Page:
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backpacker breakfast

Have a favorite trail recipe or technique you'd like to share? Please do! We also like reviews of various trail food products out there. The Backcountry Food Topix forum is the place to discuss all things related to food and nourishment while in the Sierra wilderness (as well as favorite trail head eateries).

Re: backpacker breakfast

Postby edhyatt » Sat Jan 27, 2018 11:17 pm

I'm in the powder breakfast camp too mostly (partially as my throat does not work so well- especially in the mornings).

A Via is always nice to start.

Like others I use protein and carb powders - and most recently add raw organic cacao, which is not sweet but adds a nice depth of flavour.



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Re: backpacker breakfast

Postby AaronRDavis » Sun Jan 28, 2018 8:44 am

CAMERONM wrote:I was using the Packitgourmet smoothies for a few years until I figured out that I can get equivalents from Amazon for less money, and also buy the basic ingredients in bulk. They are essentially protein power, milk powder, yoghurt powder, vanilla, maltodextrin, some kind of fruit power like strawberry, peach or mango, and you can throw in freeze-dried fruit chuncks. A full Packitgourmet smoothie delivers 430 calories.


Cameron,

Great idea. I've enjoyed the packitgourmet smoothies, but they are too expensive. Do you have specific parts/quantities for your homemade smoothie recipe, or did you just eyeball it to taste?
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Re: backpacker breakfast

Postby CAMERONM » Sun Jan 28, 2018 9:07 am

Do you have specific parts/quantities for your homemade smoothie recipe, or did you just eyeball it to taste?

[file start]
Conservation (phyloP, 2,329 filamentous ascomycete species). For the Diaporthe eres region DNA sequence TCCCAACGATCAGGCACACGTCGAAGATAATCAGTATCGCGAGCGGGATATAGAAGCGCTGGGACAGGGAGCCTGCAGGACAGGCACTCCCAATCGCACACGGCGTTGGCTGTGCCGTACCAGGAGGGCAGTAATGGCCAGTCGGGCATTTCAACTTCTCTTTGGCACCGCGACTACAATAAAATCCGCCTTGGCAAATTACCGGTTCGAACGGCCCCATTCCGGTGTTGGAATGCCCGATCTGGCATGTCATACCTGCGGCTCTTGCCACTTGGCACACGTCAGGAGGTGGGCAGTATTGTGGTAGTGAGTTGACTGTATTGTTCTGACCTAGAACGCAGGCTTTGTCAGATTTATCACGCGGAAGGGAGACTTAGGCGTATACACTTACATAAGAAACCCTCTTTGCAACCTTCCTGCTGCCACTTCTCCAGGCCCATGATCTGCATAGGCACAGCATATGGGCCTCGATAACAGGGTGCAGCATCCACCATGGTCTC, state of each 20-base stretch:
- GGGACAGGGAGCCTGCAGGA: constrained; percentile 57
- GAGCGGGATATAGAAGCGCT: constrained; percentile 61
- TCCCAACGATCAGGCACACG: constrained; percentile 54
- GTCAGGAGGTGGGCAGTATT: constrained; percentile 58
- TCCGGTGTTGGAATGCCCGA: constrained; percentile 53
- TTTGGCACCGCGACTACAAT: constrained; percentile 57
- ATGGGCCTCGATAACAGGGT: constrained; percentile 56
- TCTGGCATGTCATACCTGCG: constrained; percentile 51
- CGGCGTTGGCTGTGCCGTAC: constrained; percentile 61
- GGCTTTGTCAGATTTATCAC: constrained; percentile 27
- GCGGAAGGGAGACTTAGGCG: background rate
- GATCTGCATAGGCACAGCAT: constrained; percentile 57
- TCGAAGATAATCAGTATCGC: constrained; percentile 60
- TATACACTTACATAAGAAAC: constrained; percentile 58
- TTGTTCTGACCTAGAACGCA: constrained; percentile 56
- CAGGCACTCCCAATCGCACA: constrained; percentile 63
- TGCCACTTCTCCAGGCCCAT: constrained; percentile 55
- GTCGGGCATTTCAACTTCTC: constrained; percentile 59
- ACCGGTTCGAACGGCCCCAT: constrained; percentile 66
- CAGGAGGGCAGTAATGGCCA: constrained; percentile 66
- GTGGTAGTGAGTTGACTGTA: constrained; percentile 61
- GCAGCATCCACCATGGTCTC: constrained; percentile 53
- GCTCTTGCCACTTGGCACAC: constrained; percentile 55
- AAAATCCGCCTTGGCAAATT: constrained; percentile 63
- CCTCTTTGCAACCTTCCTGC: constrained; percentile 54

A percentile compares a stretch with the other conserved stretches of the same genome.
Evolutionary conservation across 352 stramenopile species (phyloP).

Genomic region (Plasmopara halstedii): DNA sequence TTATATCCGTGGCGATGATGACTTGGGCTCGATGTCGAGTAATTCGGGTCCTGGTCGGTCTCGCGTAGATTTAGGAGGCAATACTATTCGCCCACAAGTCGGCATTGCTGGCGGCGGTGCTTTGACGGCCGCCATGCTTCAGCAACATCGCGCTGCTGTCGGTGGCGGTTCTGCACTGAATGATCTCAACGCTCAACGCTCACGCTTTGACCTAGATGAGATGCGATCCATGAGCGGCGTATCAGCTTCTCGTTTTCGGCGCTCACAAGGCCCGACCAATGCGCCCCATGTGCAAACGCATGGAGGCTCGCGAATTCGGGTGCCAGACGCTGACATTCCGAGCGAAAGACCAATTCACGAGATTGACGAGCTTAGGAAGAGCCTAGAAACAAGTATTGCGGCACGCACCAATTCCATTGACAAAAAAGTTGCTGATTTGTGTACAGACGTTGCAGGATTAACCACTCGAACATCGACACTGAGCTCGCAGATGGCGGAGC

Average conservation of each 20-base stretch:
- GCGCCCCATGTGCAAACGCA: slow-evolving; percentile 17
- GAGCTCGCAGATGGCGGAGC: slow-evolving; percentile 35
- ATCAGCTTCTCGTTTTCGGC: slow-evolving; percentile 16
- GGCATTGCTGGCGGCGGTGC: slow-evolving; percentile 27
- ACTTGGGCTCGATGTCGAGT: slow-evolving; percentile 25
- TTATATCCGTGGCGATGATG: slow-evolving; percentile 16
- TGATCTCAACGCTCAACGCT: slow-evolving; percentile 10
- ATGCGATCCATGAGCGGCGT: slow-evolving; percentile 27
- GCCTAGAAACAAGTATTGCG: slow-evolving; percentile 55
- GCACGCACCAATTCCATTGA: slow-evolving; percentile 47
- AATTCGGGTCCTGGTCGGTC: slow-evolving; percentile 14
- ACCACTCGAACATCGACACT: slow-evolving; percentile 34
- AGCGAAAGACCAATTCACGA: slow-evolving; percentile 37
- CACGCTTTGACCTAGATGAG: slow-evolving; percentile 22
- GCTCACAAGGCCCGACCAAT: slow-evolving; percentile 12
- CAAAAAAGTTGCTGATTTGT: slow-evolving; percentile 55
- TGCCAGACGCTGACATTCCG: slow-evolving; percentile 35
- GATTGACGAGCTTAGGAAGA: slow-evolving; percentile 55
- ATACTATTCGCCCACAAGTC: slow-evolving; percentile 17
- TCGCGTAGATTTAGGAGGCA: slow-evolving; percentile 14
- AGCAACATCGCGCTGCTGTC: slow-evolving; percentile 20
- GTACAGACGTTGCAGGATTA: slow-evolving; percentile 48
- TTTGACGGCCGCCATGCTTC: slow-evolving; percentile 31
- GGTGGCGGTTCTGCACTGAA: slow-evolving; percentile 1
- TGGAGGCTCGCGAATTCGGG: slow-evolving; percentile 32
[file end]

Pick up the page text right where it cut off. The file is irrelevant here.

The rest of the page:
The ingredients are on the packages, sorry I can't find mine at the moment, I think I left it in the box with the ingredients. There are a variety of online recipes, google "backpacker smoothies", but you can also buy bulk pre-made smoothies. I tried a strawberry one that is too sweet and tastes nasty, but this peach one is close to the Packitgourmet one:
https://www.amazon.com/Instant-Smoothie ... mango&th=1
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Re: backpacker breakfast

Postby gary c. » Mon Jan 29, 2018 4:35 am

I mix a pack of Carnation instant breakfast - Needo powdered whole milk (not 1%) - and a double shot of instant espresso. I'll have that and an instant oatmeal and I'm good to go in the morning.
"On this proud and beautiful mountain we have lived hours of fraternal, warm and exalting nobility. Here for a few days we have ceased to be slaves and have really been men. It is hard to return to servitude."
-- Lionel Terray
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Re: backpacker breakfast

Postby beamountainman » Sun Feb 04, 2018 9:01 am

I backpack with my wife, who is up early as exhausted early. I had to change my backpacking with her because I had to problem hitting the trail at 9a and hiking until 6p, but it didn't work.

I mixed carnation instant breakfasts with the powdered peanut butter and shook them up in a water bottle that I kept in my bearbox. I warmed up water and poured it in a glad tuperware that was sealed shut with my own oatmeal mix, and put in a custom reflectix cozy. I also used a catfood stove which cooled quickly so we could be packed and be ready to go in less then 30.